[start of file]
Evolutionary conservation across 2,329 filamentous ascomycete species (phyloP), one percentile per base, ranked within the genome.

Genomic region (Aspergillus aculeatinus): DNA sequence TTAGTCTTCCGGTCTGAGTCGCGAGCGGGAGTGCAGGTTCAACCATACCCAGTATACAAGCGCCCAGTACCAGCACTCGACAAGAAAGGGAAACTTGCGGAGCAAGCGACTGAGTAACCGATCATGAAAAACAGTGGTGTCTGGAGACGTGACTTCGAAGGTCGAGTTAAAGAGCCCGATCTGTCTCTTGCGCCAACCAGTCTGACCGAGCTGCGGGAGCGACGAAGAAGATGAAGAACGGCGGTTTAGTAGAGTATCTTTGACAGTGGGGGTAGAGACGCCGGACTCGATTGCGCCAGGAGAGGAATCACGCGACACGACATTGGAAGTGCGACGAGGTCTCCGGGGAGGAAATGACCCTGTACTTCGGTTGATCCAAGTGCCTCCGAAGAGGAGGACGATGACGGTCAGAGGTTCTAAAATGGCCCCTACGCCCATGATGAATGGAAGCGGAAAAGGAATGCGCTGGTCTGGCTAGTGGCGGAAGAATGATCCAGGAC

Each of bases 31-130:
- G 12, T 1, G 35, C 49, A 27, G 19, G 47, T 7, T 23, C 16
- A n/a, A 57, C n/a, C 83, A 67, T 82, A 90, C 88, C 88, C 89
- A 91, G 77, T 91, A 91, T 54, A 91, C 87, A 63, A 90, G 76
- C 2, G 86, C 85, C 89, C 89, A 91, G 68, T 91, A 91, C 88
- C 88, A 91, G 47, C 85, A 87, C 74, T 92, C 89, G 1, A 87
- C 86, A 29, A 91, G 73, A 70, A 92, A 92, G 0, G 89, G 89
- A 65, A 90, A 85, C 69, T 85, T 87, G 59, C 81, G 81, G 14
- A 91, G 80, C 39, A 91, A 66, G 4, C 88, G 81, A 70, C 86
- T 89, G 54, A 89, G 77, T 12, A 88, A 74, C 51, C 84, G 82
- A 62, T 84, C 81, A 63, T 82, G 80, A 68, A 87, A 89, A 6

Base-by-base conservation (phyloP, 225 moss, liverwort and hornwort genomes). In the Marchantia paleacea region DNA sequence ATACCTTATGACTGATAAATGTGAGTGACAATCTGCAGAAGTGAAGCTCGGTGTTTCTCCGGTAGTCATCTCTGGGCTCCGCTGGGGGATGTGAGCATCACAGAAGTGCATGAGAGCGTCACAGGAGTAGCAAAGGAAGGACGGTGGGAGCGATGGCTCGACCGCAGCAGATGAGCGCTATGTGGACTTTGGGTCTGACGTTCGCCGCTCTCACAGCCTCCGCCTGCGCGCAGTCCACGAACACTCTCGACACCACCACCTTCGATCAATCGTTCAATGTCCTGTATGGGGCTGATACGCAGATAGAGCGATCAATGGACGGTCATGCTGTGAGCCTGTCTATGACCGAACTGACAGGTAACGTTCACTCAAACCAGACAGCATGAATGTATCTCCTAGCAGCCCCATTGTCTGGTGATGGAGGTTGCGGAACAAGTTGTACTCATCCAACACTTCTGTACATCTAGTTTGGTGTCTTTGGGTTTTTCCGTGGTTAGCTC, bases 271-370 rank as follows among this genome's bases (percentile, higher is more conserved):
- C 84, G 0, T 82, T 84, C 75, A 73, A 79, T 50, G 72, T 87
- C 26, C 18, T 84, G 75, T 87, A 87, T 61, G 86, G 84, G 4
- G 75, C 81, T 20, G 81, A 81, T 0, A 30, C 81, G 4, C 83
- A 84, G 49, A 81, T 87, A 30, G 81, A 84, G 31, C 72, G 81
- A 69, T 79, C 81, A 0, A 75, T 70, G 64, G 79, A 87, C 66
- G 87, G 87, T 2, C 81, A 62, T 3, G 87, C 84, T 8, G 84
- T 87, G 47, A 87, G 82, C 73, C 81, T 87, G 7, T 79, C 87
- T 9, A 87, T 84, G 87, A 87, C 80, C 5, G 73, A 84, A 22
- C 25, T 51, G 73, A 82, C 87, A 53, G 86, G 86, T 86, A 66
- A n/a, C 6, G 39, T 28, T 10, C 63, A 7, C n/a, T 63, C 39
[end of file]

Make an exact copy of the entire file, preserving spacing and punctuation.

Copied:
Evolutionary conservation across 2,329 filamentous ascomycete species (phyloP), one percentile per base, ranked within the genome.

Genomic region (Aspergillus aculeatinus): DNA sequence TTAGTCTTCCGGTCTGAGTCGCGAGCGGGAGTGCAGGTTCAACCATACCCAGTATACAAGCGCCCAGTACCAGCACTCGACAAGAAAGGGAAACTTGCGGAGCAAGCGACTGAGTAACCGATCATGAAAAACAGTGGTGTCTGGAGACGTGACTTCGAAGGTCGAGTTAAAGAGCCCGATCTGTCTCTTGCGCCAACCAGTCTGACCGAGCTGCGGGAGCGACGAAGAAGATGAAGAACGGCGGTTTAGTAGAGTATCTTTGACAGTGGGGGTAGAGACGCCGGACTCGATTGCGCCAGGAGAGGAATCACGCGACACGACATTGGAAGTGCGACGAGGTCTCCGGGGAGGAAATGACCCTGTACTTCGGTTGATCCAAGTGCCTCCGAAGAGGAGGACGATGACGGTCAGAGGTTCTAAAATGGCCCCTACGCCCATGATGAATGGAAGCGGAAAAGGAATGCGCTGGTCTGGCTAGTGGCGGAAGAATGATCCAGGAC

Each of bases 31-130:
- G 12, T 1, G 35, C 49, A 27, G 19, G 47, T 7, T 23, C 16
- A n/a, A 57, C n/a, C 83, A 67, T 82, A 90, C 88, C 88, C 89
- A 91, G 77, T 91, A 91, T 54, A 91, C 87, A 63, A 90, G 76
- C 2, G 86, C 85, C 89, C 89, A 91, G 68, T 91, A 91, C 88
- C 88, A 91, G 47, C 85, A 87, C 74, T 92, C 89, G 1, A 87
- C 86, A 29, A 91, G 73, A 70, A 92, A 92, G 0, G 89, G 89
- A 65, A 90, A 85, C 69, T 85, T 87, G 59, C 81, G 81, G 14
- A 91, G 80, C 39, A 91, A 66, G 4, C 88, G 81, A 70, C 86
- T 89, G 54, A 89, G 77, T 12, A 88, A 74, C 51, C 84, G 82
- A 62, T 84, C 81, A 63, T 82, G 80, A 68, A 87, A 89, A 6

Base-by-base conservation (phyloP, 225 moss, liverwort and hornwort genomes). In the Marchantia paleacea region DNA sequence ATACCTTATGACTGATAAATGTGAGTGACAATCTGCAGAAGTGAAGCTCGGTGTTTCTCCGGTAGTCATCTCTGGGCTCCGCTGGGGGATGTGAGCATCACAGAAGTGCATGAGAGCGTCACAGGAGTAGCAAAGGAAGGACGGTGGGAGCGATGGCTCGACCGCAGCAGATGAGCGCTATGTGGACTTTGGGTCTGACGTTCGCCGCTCTCACAGCCTCCGCCTGCGCGCAGTCCACGAACACTCTCGACACCACCACCTTCGATCAATCGTTCAATGTCCTGTATGGGGCTGATACGCAGATAGAGCGATCAATGGACGGTCATGCTGTGAGCCTGTCTATGACCGAACTGACAGGTAACGTTCACTCAAACCAGACAGCATGAATGTATCTCCTAGCAGCCCCATTGTCTGGTGATGGAGGTTGCGGAACAAGTTGTACTCATCCAACACTTCTGTACATCTAGTTTGGTGTCTTTGGGTTTTTCCGTGGTTAGCTC, bases 271-370 rank as follows among this genome's bases (percentile, higher is more conserved):
- C 84, G 0, T 82, T 84, C 75, A 73, A 79, T 50, G 72, T 87
- C 26, C 18, T 84, G 75, T 87, A 87, T 61, G 86, G 84, G 4
- G 75, C 81, T 20, G 81, A 81, T 0, A 30, C 81, G 4, C 83
- A 84, G 49, A 81, T 87, A 30, G 81, A 84, G 31, C 72, G 81
- A 69, T 79, C 81, A 0, A 75, T 70, G 64, G 79, A 87, C 66
- G 87, G 87, T 2, C 81, A 62, T 3, G 87, C 84, T 8, G 84
- T 87, G 47, A 87, G 82, C 73, C 81, T 87, G 7, T 79, C 87
- T 9, A 87, T 84, G 87, A 87, C 80, C 5, G 73, A 84, A 22
- C 25, T 51, G 73, A 82, C 87, A 53, G 86, G 86, T 86, A 66
- A n/a, C 6, G 39, T 28, T 10, C 63, A 7, C n/a, T 63, C 39